In honor of Black History Month, we shine a spotlight on a few of the movers & shakers who make Concord a better place to live, every day.
Seeking Justice for Victims of Domestic Violence
For Chelsea Davis, justice is an everyday endeavor. A recent graduate of UC Berkeley School of Law, she manages two legal services programs at Concord’s Family Justice Center that help families affected by domestic violence. One program connects victims with pro bono lawyers who can assist with obtaining restraining orders, and the other coordinates free, on-site legal consultations.
Davis, who loves to travel and even has a travel blog to share her stories and beautiful photography, started her legal career doing litigation in San Francisco. But her heart was in public service, a tug that led her to the Family Justice Center. She has only been there a year but talked about the ongoing need for these services in the Concord community.
Like many organizations doing work in the areas of domestic violence, sexual assault, human trafficking, child abuse, and elder abuse, the COVID pandemic has left more people vulnerable and has contributed to a spike in calls for help, especially for those needing housing.
In these most challenging of times, Davis and her colleagues at the Family Justice Center are providing a one-stop-shop where victims can safely access a wide array of services – from housing and employment assistance, to trauma recovery and otherwise unaffordable legal aid that includes accompanying women (86% of the Family Justice Center’s clients are women) to their restraining order court appointments.
Giving Children and Families a Head Start
Like Davis, Jacqueline Smith is another woman of color doing remarkable work to support social equity and community vitality in Concord. Her title alone at the Unity Council– Family and Community Partnerships & Home-Based Coordinator – gives you an idea of the sheer magnitude of her responsibility.
Through in-house resources and deep community partnerships that Smith nurtures, the Unity Council in Concord sets families with limited means on a path to success – offering services that extend from pre-natal assistance to senior care. While the agency has a Head Start site for children, their focus is on the family as a whole. They bring teachers and family advocates into homes to directly assist with parenting issues – whether it be support with getting diapers, language translation, computer assistance, homework help, and even setting up doctors’ appointments so caregivers can go to work or school.
If the Unity Council doesn’t have a particular resource, they can always tap into their vast referral network. “If I don’t have a direct answer or the specific resource a client needs, I will find it somewhere,” Smith said with confidence.
An important aspect of Smith’s job and of the Unity Council is to ensure that partner organizations not only provide clients with the services they need, but also deliver those services efficiently and treat families with respect.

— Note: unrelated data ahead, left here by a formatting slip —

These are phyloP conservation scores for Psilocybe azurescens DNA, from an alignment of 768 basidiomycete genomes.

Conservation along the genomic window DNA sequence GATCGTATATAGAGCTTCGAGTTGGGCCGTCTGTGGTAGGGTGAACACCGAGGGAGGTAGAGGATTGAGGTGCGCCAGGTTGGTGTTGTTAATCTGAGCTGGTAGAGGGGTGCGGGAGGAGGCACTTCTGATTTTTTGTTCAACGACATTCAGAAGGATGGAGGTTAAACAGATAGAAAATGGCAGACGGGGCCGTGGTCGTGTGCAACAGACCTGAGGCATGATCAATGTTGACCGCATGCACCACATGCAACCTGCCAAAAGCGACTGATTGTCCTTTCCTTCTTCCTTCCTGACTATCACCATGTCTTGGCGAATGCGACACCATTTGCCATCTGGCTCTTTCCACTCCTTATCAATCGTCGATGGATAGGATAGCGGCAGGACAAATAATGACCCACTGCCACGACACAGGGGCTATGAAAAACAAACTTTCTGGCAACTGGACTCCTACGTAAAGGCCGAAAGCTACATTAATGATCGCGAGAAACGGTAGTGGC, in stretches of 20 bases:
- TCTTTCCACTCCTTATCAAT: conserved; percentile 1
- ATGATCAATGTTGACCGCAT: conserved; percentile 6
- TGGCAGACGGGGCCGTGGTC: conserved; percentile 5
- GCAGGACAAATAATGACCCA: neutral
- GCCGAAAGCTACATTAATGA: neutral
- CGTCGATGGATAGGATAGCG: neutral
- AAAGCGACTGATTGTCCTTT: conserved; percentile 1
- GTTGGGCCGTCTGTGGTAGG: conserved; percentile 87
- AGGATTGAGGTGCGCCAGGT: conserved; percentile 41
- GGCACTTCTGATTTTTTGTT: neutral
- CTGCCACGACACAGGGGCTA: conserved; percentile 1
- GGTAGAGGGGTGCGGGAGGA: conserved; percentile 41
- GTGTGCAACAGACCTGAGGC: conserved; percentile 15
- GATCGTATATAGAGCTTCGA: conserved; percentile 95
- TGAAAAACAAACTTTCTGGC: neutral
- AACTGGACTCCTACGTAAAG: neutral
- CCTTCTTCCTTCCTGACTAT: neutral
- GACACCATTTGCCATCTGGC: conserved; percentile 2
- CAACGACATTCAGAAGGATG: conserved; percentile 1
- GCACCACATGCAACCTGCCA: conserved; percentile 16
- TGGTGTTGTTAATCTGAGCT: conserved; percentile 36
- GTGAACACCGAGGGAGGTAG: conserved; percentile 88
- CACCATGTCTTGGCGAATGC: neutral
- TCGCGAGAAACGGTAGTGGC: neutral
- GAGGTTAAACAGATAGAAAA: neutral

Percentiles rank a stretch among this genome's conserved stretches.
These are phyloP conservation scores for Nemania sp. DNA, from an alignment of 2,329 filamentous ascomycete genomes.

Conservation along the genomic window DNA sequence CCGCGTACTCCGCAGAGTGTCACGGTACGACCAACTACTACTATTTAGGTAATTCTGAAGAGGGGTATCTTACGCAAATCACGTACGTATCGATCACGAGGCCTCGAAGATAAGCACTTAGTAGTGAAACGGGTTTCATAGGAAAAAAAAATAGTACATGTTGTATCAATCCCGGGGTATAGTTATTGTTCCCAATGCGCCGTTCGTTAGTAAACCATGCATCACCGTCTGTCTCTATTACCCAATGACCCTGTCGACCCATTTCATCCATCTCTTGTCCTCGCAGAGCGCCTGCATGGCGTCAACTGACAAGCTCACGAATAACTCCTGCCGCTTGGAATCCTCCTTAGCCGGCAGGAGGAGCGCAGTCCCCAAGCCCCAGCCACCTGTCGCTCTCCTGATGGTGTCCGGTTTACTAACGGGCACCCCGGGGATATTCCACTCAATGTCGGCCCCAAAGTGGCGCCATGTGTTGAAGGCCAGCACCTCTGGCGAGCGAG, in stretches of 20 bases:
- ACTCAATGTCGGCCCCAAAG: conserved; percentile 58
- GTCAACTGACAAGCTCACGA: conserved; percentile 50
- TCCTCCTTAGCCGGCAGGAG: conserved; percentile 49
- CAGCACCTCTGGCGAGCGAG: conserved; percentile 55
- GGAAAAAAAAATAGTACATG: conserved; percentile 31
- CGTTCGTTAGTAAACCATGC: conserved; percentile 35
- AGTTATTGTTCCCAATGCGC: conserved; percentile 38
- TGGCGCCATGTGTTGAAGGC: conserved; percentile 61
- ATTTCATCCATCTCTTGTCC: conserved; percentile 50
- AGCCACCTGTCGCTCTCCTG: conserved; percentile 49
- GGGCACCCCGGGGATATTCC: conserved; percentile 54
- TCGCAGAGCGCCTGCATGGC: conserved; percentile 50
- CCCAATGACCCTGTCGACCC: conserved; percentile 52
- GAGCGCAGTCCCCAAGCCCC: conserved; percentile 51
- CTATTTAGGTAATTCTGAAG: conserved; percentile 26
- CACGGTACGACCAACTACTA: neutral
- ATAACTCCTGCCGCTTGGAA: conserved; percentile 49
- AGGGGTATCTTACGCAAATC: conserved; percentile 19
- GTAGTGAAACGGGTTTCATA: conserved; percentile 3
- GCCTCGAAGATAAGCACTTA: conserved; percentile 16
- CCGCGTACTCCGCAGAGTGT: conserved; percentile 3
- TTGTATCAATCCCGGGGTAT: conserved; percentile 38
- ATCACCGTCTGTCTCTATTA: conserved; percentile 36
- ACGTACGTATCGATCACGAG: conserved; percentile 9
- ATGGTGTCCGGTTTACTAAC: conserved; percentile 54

The community members served by the Unity Council represent 16 different languages and a wide variety of backgrounds – mostly Hispanic, but also Middle Eastern, African American, and biracial. It is important, according to Smith, that no matter who they are or what their background is, they have a positive experience.
If her responsibilities at the Unity Council weren’t enough, Smith also participates in the community planning process for the Contra Costa Office of Racial Equity and Social Justice (ORESJ). Their goal is to enact and sustain principles, policies, practices, and investments that are racially just and equitable across all Contra Costa County departments and divisions.
Investing in Concord Through Business and Community Service
Also making an indelible imprint on the Concord community is Keith Burks, co-owner of the popular Concord Tap House which opened in midtown in 2018, as well as the nearby Frickin’ Fried, a new venture that he and his son Myles launched in October 2021. As its name implies, everything here is deliciously fried, with a focus on fish and chips and carnival food. Hankering for a deep-fried Oreo? This is the place to go.
With an entrepreneurial spirt and business savvy that trace back to his days in San Francisco and now in Concord, Burks doesn’t take his success for granted. He is deeply involved in all facets of the local community, and especially with Concord’s youth, having raised his own kids here.
“I’m, not just a businessman,” he explained. “I go to church here, I live here, I work here, I invest here.” It doesn’t take long talking to Burks to understand that he is the perfect combination of an optimist and a “doer”.
Take the colorful mural just 200 yards or so from the Tap House, on the back wall of the Parma Delicatessen. Depicting a Tuscan winery picnic scene, it was created in early 2021 by art students from the Clayton Valley Charter School. Burks made the project happen by selling the concept to the city council, contacting the school, and funding the art supplies. “It’s something that will last, and the kids can look back and say I did that,” said Burks.
When COVID hit in 2020 – bringing unprecedented challenges to his own business – Burks not only found ways to adapt the operations of his own restaurant, but he also immediately thought of ways to feed the community’s first responders as well as the homeless.
He has also stepped up by using the Concord Tap House to help raise money for Afghan refugees entering the community, all the while continuing to attract customers eager for their local craft brews, flavorful eats, and a relaxing sense of community that has been missing for so long.